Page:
In a 2002 comprehensive plan, the Pueblo Area Council of Governments listed Graneros Gorge as an “environmental concern” that could help the regional need for more developed parks and open spaces. That’s been difficult to achieve, and for a simple reason, Kraus said.

“Like all really small government entities, we never have enough money.”

In terms of recreation, the Colorado City Metro Board’s latest priority has been trying to secure grants from lottery-funded Great Outdoors Colorado for trail work around popular Lake Beckwith. Graneros Gorge could be “a logical next step,” Kraus said.

“It’s a really neat place, but for it to become a destination-type place, it would need some development. And there’s just never been the right people interested or, again, enough money to do that.”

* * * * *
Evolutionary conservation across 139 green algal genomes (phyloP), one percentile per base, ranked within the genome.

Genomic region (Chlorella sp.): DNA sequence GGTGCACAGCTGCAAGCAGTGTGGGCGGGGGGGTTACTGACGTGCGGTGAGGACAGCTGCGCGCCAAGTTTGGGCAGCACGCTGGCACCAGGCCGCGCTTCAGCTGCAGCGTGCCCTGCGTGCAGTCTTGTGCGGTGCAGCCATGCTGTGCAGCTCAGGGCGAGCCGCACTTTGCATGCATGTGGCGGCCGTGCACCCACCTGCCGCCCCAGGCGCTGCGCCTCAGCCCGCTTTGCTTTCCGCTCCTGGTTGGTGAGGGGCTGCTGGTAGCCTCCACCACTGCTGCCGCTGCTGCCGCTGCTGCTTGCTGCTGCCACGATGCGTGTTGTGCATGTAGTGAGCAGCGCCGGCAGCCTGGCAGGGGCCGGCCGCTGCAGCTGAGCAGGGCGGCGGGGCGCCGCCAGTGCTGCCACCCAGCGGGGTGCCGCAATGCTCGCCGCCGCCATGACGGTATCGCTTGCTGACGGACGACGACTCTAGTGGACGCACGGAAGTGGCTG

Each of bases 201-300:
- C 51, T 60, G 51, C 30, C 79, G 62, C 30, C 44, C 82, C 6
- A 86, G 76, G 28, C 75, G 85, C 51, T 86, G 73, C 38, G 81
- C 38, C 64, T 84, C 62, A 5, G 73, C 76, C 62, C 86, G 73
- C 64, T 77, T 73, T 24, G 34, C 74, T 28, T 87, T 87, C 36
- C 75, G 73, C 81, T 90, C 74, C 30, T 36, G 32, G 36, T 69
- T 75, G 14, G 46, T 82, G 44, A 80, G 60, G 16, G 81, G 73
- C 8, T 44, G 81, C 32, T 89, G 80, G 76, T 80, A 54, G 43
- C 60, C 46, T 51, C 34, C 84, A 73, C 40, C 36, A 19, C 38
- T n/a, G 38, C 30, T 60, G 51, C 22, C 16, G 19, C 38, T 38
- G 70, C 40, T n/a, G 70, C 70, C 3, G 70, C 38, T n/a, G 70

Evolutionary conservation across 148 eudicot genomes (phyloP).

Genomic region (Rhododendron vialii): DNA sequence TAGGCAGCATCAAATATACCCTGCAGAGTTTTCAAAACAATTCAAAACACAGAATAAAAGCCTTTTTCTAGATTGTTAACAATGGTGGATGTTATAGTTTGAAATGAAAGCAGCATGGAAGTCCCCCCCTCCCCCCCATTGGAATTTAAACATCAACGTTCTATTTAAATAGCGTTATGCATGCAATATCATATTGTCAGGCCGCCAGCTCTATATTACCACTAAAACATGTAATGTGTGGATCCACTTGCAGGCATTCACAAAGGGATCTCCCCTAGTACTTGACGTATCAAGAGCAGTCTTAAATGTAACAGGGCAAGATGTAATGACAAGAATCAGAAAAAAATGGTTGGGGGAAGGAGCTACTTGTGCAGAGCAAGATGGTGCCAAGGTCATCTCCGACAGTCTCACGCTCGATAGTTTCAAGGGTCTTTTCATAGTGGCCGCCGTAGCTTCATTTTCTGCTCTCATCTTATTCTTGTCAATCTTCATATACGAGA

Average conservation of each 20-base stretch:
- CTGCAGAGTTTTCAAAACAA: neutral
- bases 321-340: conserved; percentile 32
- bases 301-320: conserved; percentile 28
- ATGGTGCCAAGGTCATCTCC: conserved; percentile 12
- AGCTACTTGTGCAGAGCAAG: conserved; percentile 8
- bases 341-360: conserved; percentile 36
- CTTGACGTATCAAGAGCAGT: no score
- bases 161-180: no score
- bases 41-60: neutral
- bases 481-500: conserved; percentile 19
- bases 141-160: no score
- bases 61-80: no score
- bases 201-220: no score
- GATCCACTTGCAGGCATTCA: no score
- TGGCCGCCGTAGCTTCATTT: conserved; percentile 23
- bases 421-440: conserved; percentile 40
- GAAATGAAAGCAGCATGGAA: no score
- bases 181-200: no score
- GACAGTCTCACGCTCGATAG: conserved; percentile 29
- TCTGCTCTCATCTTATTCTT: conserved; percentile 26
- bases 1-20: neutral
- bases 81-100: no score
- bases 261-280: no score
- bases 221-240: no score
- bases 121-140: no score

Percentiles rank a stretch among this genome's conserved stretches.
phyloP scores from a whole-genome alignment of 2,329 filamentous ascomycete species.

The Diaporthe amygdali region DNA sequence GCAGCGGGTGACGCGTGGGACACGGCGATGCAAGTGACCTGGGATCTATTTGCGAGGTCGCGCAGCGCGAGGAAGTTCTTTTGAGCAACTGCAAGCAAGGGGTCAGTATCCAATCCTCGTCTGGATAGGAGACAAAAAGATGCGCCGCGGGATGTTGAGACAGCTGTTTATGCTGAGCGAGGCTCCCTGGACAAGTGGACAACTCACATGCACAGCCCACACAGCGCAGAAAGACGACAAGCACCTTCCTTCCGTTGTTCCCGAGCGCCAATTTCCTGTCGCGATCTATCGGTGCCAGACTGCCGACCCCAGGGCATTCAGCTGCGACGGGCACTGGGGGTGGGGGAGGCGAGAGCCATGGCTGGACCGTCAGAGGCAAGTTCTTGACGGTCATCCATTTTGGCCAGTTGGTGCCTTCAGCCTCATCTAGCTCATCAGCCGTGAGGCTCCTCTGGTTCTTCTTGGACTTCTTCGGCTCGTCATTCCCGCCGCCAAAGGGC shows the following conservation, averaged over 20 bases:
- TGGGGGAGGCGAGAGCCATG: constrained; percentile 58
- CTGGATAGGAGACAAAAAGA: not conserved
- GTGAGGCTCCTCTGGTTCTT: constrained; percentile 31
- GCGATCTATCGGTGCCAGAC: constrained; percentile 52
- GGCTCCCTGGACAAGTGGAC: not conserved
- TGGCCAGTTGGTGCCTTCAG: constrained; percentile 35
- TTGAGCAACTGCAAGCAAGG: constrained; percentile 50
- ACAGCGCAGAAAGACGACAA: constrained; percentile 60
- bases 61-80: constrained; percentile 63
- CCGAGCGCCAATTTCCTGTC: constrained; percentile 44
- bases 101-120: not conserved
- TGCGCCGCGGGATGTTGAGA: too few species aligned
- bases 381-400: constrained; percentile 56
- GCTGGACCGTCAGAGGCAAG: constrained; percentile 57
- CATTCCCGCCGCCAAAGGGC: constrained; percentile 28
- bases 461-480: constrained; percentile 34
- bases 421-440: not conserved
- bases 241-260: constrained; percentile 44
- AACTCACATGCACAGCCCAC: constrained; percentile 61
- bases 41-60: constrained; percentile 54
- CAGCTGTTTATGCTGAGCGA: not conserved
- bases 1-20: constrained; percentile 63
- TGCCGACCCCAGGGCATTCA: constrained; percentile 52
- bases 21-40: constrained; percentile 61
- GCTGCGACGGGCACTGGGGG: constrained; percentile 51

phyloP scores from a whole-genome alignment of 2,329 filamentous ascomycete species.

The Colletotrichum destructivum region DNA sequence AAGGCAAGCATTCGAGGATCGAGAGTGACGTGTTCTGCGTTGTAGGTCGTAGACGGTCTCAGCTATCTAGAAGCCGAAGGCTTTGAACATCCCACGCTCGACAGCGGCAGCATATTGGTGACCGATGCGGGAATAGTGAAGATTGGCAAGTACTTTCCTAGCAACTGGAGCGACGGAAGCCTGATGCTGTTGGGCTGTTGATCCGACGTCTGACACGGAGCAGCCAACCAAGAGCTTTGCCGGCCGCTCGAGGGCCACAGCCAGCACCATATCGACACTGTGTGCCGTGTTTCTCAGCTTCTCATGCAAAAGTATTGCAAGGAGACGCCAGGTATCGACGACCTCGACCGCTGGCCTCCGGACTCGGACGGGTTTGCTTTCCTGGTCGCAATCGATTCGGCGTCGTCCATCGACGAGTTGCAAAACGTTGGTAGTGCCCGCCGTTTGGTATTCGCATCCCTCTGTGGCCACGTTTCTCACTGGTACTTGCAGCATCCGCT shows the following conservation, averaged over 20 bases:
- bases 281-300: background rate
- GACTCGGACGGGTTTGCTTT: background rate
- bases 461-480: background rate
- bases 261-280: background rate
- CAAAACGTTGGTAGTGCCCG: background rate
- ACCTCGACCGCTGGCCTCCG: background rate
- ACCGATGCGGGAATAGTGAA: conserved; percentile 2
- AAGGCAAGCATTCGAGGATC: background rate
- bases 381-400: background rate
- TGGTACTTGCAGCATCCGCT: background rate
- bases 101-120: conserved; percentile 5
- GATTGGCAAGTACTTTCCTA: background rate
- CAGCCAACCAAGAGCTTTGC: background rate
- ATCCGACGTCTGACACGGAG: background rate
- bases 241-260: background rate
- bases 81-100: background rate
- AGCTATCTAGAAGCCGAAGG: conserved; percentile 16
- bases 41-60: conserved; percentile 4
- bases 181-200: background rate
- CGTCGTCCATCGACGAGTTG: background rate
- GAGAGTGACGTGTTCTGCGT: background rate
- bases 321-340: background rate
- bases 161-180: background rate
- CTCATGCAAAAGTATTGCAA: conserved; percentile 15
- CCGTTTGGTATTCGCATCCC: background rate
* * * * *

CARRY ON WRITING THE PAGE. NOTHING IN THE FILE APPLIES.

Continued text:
Once there were scenic tours — apparently in the ‘70s or ‘80s, according to a Greenhorn Valley Library archivist who provided an undated brochure. The gorge was heralded as “a beautiful unspoiled area,” promising “a new experience!” Visitors were told to come with cameras: “Be ready to film some of the most fantastic scenery in the area.”

Later, an official valley guide called the gorge “truly an amazing site.” The guide, still found online, gives the simple directions off the highway.

“What makes this gorge amazing,” it reads, “is that something so massive, so impressive, could be hidden from view even a few hundred yards away.”

Surely some would like it more in the public eye, Kraus said. Perhaps those wanting a course of action, wanting to see the gorge protected.

Just as much, some would prefer it remained hidden, Kraus said. “To see it kept their own little secret.”